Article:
• Traffic Intersections. Cars have to cross intersecting streets and highways without crashing into each other. Some intersections use traffic lights or stop signs to separate the cars in time. Other intersections use overpasses to eliminate the contradiction by separating the cars in space (see Figure 3).

This is good stuff. Note in the above examples that the applications and creative challenges are dramatically different, but in many cases the principles (separation in time, separation in space, separation by condition, or separation of the component from the whole) are the same. The TRIZ message here is simple: When faced with a physical contradiction, look to these four separation approaches (or combinations of the above) to meet the challenge.

Resolving Technical Contradictions

The approach for resolving technical contradictions involves use of Altshuller’s problem solving principles along with another tool he developed: The contradiction matrix. The contradiction matrix is an elegant approach for resolving technical contradictions.

Based on his patent review, Altshuller recognized 40 problem-solving principles. These are:

  • Segmentation
  • Separation (extraction)
  • Local characteristics
  • Symmetry
  • Merging
  • Multifunctionality
  • Nested doll
  • Weight compensation
  • Preliminary counteraction
  • Preliminary action
  • Beforehand compensation
  • Equipotentiality
  • “The other way around”
  • Curvature increase
  • Dynamic parts
  • Partial or excessive action
  • Dimensonality change
  • Mechanical vibration
  • Periodic action
  • Continuity of useful action
  • Hurrying
  • “Blessing in disguise”
  • Feedback
  • Intermediary
  • Self-service
  • Copying
  • Cheap disposables
  • Mechanical interaction substitution
  • Pneumatics and hydraulics
  • Flexible shells and thin films
  • Porous materials
  • Optical property changes
  • Homogeneity
  • Discarding and recovering
  • Transformation of properties
  • Phase transitions
  • Thermal expansion
  • Accelerated oxidation
  • Inert atmosphere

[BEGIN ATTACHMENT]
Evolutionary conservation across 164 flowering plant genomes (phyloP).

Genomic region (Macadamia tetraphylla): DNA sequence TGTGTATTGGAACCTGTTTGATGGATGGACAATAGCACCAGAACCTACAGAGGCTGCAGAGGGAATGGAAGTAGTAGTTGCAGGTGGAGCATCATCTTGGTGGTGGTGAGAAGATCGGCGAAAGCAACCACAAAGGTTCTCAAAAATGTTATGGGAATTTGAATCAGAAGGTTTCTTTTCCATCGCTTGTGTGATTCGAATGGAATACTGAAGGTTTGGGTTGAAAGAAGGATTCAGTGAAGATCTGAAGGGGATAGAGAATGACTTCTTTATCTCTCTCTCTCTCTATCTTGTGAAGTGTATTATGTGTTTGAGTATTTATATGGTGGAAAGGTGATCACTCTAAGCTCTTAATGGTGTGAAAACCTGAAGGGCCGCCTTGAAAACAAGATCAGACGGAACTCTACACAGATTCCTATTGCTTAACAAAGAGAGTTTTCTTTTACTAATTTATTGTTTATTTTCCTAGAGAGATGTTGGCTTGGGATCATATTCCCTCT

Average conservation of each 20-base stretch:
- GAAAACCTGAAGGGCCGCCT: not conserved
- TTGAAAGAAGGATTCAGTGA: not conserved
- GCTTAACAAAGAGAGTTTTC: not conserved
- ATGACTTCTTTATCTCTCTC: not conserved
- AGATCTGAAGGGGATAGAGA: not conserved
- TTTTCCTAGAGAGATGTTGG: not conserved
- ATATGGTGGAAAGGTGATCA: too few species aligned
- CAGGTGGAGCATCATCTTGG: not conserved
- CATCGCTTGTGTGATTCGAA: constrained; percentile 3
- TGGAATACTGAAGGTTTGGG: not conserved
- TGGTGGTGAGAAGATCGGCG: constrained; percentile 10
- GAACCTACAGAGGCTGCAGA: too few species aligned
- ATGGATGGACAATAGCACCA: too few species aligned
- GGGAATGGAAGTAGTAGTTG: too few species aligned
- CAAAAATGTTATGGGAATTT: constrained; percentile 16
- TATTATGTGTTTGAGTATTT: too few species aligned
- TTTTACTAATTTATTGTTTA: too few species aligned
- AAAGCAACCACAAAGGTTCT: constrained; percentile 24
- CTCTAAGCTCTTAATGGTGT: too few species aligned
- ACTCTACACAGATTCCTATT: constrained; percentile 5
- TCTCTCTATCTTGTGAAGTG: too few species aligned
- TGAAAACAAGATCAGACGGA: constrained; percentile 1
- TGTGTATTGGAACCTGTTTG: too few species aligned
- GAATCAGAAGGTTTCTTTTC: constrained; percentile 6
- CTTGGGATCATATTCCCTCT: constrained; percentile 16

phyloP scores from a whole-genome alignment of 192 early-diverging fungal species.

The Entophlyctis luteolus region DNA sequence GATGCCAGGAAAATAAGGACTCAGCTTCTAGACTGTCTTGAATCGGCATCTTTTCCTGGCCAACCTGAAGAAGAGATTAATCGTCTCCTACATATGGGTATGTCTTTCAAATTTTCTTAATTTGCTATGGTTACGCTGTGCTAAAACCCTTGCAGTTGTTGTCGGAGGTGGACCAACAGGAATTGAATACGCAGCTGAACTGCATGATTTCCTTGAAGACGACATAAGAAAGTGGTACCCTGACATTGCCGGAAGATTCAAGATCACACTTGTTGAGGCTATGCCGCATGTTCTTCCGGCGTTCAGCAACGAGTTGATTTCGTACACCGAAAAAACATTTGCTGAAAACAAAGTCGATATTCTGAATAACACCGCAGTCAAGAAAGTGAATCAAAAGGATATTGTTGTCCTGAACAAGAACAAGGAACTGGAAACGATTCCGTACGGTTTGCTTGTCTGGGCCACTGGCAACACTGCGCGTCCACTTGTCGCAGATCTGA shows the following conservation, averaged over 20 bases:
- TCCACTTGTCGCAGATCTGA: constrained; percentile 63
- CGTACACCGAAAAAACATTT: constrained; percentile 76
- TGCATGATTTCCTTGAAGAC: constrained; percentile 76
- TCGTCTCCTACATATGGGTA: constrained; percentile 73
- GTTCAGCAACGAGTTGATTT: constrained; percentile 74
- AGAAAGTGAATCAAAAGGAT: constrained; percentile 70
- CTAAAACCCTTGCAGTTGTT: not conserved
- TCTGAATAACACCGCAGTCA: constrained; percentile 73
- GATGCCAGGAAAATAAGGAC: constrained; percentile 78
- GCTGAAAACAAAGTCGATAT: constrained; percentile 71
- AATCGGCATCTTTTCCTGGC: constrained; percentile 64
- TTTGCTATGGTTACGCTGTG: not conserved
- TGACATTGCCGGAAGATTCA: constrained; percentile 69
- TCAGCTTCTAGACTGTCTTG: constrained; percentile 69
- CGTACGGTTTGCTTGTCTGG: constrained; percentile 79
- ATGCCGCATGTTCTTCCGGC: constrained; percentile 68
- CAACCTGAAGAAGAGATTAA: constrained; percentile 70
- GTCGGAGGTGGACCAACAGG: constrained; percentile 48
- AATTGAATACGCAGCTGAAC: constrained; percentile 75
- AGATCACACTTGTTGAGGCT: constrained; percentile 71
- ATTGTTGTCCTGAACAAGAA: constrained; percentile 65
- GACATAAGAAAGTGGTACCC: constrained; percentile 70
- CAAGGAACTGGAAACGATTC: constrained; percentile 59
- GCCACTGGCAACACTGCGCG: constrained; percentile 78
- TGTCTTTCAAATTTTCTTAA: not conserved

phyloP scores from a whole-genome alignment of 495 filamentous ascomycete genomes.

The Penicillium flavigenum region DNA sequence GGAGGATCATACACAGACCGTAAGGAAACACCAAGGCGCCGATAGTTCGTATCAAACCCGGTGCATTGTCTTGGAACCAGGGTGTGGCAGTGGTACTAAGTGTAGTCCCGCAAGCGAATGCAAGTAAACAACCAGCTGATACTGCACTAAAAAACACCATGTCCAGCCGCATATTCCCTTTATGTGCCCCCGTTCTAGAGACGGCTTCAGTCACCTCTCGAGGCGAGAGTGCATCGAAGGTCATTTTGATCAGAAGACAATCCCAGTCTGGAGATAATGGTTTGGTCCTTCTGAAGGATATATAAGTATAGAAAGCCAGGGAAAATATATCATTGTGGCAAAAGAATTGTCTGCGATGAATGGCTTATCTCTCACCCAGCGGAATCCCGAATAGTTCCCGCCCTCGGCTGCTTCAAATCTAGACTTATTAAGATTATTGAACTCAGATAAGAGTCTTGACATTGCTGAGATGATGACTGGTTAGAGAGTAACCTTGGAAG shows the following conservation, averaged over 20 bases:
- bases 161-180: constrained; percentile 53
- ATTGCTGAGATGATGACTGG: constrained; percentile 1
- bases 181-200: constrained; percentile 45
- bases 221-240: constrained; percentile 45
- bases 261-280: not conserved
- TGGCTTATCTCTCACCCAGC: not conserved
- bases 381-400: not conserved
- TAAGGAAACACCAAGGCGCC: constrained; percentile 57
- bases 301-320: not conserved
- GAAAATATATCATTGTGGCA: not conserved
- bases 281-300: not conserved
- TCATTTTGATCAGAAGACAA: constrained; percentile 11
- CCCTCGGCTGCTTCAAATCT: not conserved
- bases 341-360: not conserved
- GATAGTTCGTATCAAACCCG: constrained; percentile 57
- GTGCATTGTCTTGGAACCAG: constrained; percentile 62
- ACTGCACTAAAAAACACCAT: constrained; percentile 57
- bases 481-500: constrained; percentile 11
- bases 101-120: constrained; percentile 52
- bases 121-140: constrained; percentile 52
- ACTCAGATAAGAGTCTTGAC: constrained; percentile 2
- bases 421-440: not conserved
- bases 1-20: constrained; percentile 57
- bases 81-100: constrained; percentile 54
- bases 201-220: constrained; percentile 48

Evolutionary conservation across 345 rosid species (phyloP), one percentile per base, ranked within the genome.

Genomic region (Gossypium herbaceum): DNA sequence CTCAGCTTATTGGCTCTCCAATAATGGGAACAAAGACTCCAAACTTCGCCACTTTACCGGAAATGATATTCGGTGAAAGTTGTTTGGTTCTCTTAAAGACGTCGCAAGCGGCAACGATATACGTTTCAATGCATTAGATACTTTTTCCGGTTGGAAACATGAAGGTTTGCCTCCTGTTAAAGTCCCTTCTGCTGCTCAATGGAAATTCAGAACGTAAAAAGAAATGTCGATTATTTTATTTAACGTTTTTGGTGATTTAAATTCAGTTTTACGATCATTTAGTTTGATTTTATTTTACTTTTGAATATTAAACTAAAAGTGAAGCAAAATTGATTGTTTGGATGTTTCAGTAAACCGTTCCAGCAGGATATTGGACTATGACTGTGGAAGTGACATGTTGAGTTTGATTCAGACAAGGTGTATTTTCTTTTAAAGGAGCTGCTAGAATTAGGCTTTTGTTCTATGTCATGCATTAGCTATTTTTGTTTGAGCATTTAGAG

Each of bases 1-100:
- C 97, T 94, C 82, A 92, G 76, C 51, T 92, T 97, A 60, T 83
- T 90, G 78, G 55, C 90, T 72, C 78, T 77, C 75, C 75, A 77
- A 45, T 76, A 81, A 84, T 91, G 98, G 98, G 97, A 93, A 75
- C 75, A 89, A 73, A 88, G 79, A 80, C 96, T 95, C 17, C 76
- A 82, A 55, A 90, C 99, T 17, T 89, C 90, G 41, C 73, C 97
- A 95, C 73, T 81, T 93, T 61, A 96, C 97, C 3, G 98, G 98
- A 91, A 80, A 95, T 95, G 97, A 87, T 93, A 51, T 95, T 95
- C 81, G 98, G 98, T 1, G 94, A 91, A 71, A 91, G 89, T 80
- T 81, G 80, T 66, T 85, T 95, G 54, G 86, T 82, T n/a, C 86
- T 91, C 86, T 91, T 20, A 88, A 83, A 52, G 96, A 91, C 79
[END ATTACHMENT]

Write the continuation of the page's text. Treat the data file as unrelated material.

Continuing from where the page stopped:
• Composite materials

Altshuller categorized the above 40 principles into 11 groups:

  • Segmentation, separation (Principles 1 and 2).
  • Local characteristics, symmetry, merging, multifunctionality (Principles 3 to 6).
  • Preliminary counteraction, preliminary action, beforehand compensation (Principles 9 to 11).
  • Equipotentiality, “the other way around,” curvature increase (Principles 12 to 14).
  • Dynamic parts, partial or excessive action, dimensionality change, mechanical vibration (Principles 15 to 18).
  • Periodic action, continuity of useful action, hurrying (Principles 19 to 21).
  • “Blessing in disguise,” feedback, intermediary (Principles 22 to 24).
  • Self-service, copying, cheap disposables, mechanical interaction substitution (Principles 25 to 28).
  • Pneumatics and hydraulics, flexible shells and thin films, porous materials (Principles 29 to 31).
  • Optical property changes, homogeneity, discarding and recovering (Principles 32 to 34).
  • Transformation of properties, phase transitions, thermal expansion (Principles 35 to 37).
  • Accelerated oxidation, inert atmosphere, composite materials (Principles 38 to 40)

The groups listed above are logical clusters of the 40 problem-solving principles. We’ll see how they are used below.

To resolve technical contradictions, we first have to recognize and describe the contradiction. Knowing what the contradiction is allows us to consider approaches for resolving it. Unlike most design approaches in which resolving the contradiction usually involves compromises among the factors in conflict, TRIZ offers approaches for doing so without compromising either of the items in contradiction. We can do this by considering the resources or properties available to us that are inherent to the system, and by using Altshuller’s contradiction matrix.

The contradiction matrix is perhaps the greatest TRIZ tool for stimulating our creativity. The contradiction matrix is a 39 x 39 matrix. The matrix rows list parameters we want to change, and the columns are conflicting parameters. The rows and columns list the same items; we just need to find pairings that are in conflict by identifying one parameter in a row and the other in a column (or vice versa).

At the intersection of the rows and columns (the cells inside the 39 x 39 matrix), Altshuller lists which of the 40 inventive principles listed above have been used on prior inventions to break the conflict.

The above sounds simple, and after you’ve used it a bit, it is. There’s a learning curve, though, and it takes some practice to become adept at using the technique. There’s some art in identifying the inherent conflict, and then deciding which of the 39 row or column descriptors best fit your conflicting parameters. If the contradiction matrix doesn’t provide insights to you in resolving the conflict, you can try applying different selections from the contradiction matrix rows and columns that might be applicable to the parameters for which you are attempting to resolve a conflict.

Let’s consider an example. Suppose we have a situation with a relatively inaccessible bolt head as shown in Figure 4 and we need to shorten the amount of time it takes to remove the bolt.